FX Weekly

FX Weekly Update – January 10th, 2022

Posted Under: Weekly updates

The dollar spent last week waiting on Wednesday’s Fed minutes and Friday’s non-farm payroll report. The Fed did not surprise the market. They will continue to taper at the increased rate of $30 billion shaved off the monthly bond purchases which means by March QE will end and most likely a rate hike will follow in the same month, then another two rate hikes by the end of 2022. The dollar did nothing after the announcement. What did move was the 10-year yield, from 1.65% to 1.73% (the high print last year was 1.745%). Oil prices continued to rally, touching $80/bbl. on Thursday having dealt at $85.41 on October 24, 2021, before falling to $62.45 on November 28th! Friday’s employment report was a mixed bag. First, the economy gained 199K non-farm jobs versus the expectation of 450K. The unemployment rate fell to 3.9%. 95K workers left the work force and over 10.5M unfilled jobs remain. The dollar fell Friday afternoon even as the 10-year yield continued to climb after the report, ending the week at 1.76%!

CPI is released on Thursday this week, and it is forecast to print above 7%, which could be the highest level since 1982. Friday is retail sales, and that is expected to be flat versus last month.

EUR (1.1355): Last week we discussed the possibility of the single-currency falling to 1.1000, and even as low as 1.0500. We also said there is a chance, in the short-term, for the currency to squeeze out some weak shorts and move to 1.1400. That is happening now, and it provides a great opportunity for companies with euro balances to sell those into this strength. Longer-term, the current price activity is building a rising wedge, which is the technical pattern pointing toward 1.1000.

GBP (1.3595): The pound is trading just under the 1.3600 level, an area that is has traded near 3 times since January 5th. Hourly charts suggest that if it closes above 1.3600 there should be some stop-loss orders that will push it further toward 1.3650. The relationship between the euro and the pound is favoring the pound. The momentum will most likely support GBP against other currencies, including the USD. Trend line resistance at 1.3615 will be another hurdle. Above that, it’s 1.3700 and 1.3840. Support is at 1.3490 and 1.3450.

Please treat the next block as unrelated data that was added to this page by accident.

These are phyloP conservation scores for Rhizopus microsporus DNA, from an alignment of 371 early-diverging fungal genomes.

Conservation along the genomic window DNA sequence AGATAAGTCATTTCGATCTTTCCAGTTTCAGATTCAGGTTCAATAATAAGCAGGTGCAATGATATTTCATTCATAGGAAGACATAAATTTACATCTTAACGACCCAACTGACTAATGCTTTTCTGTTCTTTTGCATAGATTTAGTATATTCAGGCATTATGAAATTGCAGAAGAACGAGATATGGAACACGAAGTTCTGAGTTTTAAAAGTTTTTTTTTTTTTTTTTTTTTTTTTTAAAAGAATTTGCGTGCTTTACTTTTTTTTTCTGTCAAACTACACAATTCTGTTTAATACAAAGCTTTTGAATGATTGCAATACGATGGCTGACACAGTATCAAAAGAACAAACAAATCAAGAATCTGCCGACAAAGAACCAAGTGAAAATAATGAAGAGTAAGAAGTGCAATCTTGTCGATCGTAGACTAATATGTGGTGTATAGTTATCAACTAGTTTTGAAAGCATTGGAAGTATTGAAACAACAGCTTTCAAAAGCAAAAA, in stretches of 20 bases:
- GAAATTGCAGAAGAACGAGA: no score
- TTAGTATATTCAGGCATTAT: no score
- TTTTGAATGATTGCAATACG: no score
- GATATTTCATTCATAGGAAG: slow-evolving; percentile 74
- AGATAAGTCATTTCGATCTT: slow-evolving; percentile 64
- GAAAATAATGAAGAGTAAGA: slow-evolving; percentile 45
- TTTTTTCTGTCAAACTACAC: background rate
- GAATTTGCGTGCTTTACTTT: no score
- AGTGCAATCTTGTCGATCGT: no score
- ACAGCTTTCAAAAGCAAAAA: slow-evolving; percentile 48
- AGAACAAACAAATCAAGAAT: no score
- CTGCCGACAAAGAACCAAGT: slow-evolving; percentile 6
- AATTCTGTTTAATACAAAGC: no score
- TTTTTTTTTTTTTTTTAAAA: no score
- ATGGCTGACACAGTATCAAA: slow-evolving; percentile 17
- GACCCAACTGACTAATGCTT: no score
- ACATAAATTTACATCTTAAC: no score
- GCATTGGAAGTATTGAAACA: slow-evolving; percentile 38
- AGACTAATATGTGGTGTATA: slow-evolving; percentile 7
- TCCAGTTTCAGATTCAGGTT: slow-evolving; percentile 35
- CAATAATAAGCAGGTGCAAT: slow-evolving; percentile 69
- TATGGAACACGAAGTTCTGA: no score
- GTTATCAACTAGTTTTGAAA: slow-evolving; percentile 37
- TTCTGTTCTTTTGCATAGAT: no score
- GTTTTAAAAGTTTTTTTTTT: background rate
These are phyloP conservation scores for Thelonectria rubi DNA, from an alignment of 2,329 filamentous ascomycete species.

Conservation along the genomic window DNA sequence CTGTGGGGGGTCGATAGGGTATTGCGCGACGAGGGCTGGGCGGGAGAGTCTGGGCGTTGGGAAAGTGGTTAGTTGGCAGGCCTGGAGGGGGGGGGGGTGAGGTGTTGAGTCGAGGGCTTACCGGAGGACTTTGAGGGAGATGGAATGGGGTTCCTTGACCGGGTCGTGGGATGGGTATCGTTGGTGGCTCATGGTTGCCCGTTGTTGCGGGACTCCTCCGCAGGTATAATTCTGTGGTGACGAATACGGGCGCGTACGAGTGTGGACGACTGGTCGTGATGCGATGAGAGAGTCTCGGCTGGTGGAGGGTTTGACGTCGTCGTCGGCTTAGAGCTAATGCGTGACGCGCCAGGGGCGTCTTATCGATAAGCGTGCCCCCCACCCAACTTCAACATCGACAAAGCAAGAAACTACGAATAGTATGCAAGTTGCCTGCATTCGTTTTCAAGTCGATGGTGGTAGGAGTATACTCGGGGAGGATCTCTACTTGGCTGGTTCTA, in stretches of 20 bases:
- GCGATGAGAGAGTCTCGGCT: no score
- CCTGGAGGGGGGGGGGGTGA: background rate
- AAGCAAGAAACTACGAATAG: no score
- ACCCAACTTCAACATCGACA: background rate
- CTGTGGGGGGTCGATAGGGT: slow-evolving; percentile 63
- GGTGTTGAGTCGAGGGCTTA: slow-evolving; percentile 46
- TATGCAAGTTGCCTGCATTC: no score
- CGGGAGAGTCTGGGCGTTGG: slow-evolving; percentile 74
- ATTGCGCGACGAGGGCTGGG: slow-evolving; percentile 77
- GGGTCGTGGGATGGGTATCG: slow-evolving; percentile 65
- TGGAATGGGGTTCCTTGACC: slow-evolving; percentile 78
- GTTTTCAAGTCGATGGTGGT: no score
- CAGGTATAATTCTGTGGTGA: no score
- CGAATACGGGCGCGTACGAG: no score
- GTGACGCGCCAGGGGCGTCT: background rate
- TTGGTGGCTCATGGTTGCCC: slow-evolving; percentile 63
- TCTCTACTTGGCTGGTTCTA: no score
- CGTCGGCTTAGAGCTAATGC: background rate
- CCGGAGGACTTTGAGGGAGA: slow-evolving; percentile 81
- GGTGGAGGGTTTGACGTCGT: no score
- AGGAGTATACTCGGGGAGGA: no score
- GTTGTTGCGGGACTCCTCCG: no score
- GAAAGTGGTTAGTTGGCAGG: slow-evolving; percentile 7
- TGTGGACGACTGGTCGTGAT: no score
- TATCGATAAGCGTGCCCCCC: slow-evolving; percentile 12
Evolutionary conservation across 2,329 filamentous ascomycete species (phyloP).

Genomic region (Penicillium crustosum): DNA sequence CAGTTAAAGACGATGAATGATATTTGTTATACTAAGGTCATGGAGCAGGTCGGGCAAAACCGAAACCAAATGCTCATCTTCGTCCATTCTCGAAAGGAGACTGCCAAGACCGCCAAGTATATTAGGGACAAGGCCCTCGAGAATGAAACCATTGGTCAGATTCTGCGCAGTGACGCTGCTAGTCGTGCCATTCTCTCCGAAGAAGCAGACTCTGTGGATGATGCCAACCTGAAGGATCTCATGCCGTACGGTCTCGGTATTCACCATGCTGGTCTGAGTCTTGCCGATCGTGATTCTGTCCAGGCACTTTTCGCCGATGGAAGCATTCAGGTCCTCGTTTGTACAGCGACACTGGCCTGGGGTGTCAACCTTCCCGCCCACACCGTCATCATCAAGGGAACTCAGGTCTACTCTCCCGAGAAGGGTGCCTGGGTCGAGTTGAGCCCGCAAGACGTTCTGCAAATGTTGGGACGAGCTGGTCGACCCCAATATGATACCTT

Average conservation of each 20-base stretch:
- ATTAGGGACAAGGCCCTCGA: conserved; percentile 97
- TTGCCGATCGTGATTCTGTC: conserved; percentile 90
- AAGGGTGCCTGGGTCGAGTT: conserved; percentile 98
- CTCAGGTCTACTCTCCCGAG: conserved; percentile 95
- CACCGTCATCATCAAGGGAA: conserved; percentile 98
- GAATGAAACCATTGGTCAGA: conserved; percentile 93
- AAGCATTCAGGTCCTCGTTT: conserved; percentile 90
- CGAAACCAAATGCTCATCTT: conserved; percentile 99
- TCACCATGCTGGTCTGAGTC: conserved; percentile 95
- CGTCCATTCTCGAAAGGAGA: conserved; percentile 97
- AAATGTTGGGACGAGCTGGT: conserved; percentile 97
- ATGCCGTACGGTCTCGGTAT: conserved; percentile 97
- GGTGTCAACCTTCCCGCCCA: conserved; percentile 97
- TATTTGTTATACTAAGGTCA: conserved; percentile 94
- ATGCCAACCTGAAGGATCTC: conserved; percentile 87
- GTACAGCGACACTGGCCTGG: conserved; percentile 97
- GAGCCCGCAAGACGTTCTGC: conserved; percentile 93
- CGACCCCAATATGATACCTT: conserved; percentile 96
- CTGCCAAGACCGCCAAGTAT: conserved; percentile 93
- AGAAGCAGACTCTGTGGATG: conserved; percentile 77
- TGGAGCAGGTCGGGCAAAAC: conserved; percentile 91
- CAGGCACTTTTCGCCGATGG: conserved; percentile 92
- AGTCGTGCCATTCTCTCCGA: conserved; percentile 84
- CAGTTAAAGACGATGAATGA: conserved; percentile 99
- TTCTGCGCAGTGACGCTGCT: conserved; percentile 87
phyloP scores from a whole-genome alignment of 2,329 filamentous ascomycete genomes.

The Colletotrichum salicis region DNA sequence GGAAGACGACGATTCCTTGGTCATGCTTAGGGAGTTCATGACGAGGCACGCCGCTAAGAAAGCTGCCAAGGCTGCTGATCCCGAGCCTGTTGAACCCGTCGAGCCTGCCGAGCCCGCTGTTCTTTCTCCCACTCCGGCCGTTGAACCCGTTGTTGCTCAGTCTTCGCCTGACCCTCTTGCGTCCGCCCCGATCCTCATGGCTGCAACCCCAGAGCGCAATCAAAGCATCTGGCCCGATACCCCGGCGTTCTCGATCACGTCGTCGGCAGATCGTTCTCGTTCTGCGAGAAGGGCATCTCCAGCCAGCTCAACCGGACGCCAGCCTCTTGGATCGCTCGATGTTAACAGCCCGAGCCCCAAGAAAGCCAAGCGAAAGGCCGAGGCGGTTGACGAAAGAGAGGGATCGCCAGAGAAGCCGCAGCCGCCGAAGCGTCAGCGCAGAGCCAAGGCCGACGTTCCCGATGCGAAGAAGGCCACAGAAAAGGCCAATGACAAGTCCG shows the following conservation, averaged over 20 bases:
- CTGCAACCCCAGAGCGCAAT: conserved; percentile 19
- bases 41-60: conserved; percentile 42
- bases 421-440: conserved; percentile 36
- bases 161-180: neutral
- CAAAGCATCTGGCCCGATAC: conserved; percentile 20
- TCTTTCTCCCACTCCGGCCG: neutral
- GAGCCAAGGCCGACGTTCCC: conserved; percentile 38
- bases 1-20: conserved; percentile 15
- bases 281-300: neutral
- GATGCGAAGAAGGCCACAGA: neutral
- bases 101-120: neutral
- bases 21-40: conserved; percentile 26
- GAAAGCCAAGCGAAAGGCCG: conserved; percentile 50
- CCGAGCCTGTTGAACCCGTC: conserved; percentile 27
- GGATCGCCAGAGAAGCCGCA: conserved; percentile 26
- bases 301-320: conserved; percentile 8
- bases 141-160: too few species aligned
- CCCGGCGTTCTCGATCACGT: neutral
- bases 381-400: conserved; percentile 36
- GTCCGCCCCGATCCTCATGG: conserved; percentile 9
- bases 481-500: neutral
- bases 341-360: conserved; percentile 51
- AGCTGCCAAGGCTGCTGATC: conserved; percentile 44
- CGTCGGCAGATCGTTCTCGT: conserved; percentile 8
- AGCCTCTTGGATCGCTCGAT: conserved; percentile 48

JPY (115.60): Last week’s high of 116.35 was the highest level that USD/JPY printed since January 2017! There is a holiday in Japan this week and covid is closing areas of the country. Combine this with the higher U.S. 10 year-yield and it should not surprise that the yen is weakening. Back in January of 2017, the high print was 118.60. We can say that as U.S. yields rise, the yen will weaken, and 118.60 is a longer-term level that should be reached. One word of warning, if the equity markets begin to fall (Nasdaq is under pressure), the carry trade will be unwound and that will bring buyers flooding back into the market. Yen buyers should be building their long positions between the current area all the way up to protect themselves from the possibility of further equity market declines.

CAD (1.2640): Oil touched $80/bbl. last week, and the Canadian dollar reacted. Last week’s low USD/CAD was as 1.2623. That should offer some support for the USD, but the short-term hourly charts are pointing to a 1.2600 print. The daily chart is mapping out a price target of 1.2325. Trendline support is at 1.2500. The low print in May of ’21 was 1.2025. Our opinion is that the Canadian dollar will continue to strengthen, even as the over all USD is forecast to strengthen. Keep that oil market front and center!

MXN (20.3500): USD/MXN is trading at a short-term support level. Last week, USD short-covering weakened the peso to 20.76, but that was met with buyers. Between the current level and 19.8000, there will be support for the dollar. The U.S. economy is strong and will most likely get stronger. This means that more products will be manufactured or assembled in Mexico and trucked back to the U.S. The natural peso demand will keep pressure on the USD and strengthen the peso.

Below is a chart of peso forward points. These reflect the interest rate difference between the peso and the dollar. On December 16th, the Mexican central bank raised rates 50 bps to 5.5%. The U.S. rate is 0.25%. That difference gives peso buyers a great advantage when hedging their future requirement. For example, with spot at 20.3500, the 3-month peso can be purchased for delivery at a rate of 20.6400. Delivery in the 6 month is 21.0500! When the market provides an opportunity to cheapen a company’s payables, it is prudent to take advantage of it!

CNY (6.3770): No major changes this week. The currency remains stuck between the 6.3500 and 6.4000. The PBOC set the rate at 6.3653, which indicates they will continue to control the currency within that range.